Paediatric haematology, oncology and immunology
Unique medical results is delivered by an integrated team at a single, child-friendly location within the Children’s Hospital.
Within the range of treatments available, a particular departmental specialty is stem cell transplantations for children with:
- Malignant disease such as acute leukemia and solid tumours.
- Non-malignant diseases such as immune-deficiency, thalassemia, osteopetrosis, sickle cell anemia, aplastic anemia, and inborn errors of metabolism (mucopolysaccharidosis).
Since 1998 we have been one of the few European centres to regularly perform haploidentical stem cell transplantations, where a parent is used as the donor. The transplant is performed when an identical donor is not available. Through applying this method, we have achieved successful medical results when other treatment protocols have failed, also on international patients.
Allogeneic stem cell transplantations, with human leukocyte antigen identical sibling or matched unrelated donor, is also performed for all current indications, malignant and non-malignant. The most recent recommendations of the European Group for Blood and Bone Marrow Transplantation (EBMT centre number CIC:283) are used.
Our senior consultants responsible for stem cells transplantation have done more than 600 paediatric stem cell transplants over the last two decades.
The department is closely linked to Lund University, integrating the latest research findings in the clinical work. We have well-established international collaboration, which means that our paediatric oncologists/ haematologists take part in international working groups and protocols. Based on the successful model of work, senior consultants at the department have provided long-term support and training for establishment of new clinics abroad as well as in development of multi-unit monitoring systems.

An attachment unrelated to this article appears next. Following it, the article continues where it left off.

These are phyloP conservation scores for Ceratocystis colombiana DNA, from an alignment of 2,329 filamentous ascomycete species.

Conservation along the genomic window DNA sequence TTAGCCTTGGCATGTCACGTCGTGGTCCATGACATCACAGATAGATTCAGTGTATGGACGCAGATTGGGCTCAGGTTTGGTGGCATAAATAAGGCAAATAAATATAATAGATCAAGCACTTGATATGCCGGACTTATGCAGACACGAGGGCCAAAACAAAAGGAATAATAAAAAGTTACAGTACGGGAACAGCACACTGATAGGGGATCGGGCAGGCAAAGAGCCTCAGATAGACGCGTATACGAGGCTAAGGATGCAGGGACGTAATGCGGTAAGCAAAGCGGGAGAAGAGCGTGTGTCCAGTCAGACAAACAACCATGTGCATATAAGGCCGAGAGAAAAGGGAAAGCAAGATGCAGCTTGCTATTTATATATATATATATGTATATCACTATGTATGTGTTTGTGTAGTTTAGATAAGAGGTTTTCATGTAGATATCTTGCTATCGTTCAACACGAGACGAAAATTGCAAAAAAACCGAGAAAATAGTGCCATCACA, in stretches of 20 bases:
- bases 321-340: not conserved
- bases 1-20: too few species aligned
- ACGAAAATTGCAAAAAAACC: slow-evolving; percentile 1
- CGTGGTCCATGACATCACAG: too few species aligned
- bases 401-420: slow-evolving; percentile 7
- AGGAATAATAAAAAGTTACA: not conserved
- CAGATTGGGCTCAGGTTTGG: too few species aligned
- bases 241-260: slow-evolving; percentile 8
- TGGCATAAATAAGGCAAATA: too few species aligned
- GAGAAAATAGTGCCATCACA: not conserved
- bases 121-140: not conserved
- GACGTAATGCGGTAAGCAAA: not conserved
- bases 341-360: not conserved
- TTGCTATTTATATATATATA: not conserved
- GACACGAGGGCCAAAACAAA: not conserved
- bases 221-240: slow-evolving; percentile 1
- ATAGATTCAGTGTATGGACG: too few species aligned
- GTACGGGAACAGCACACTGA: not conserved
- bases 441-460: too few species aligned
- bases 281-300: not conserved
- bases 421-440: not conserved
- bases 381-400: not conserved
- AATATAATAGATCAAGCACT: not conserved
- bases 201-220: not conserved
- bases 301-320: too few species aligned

Through Skåne Care, international patients can also gain access to the Swedish national centre for advanced proton therapy. Proton therapy makes it possible to treat cancer more effectively and with fewer side effects than with conventional radiation therapy, and in paediatric patients the risk of developing a new, radiation-induced cancer later in life is reduced.
Caring for children and families in Lund
Multidisciplinary teams work together at the Children’s Hospital to meet children’s medical, emotional, cognitive, and psychosocial needs. The hospital offers the latest therapies, diagnostic tools, and clinical trials in a family-friendly environment. Other needs are cared for too, like a hospital school, playroom, sibling/family support, physiotherapy, and if necessary, accommodation.
Medical professionals with special competence staff the all-age intensive care unit for complicated heart surgeries, surgical diseases, and acute infectious and paediatric diseases.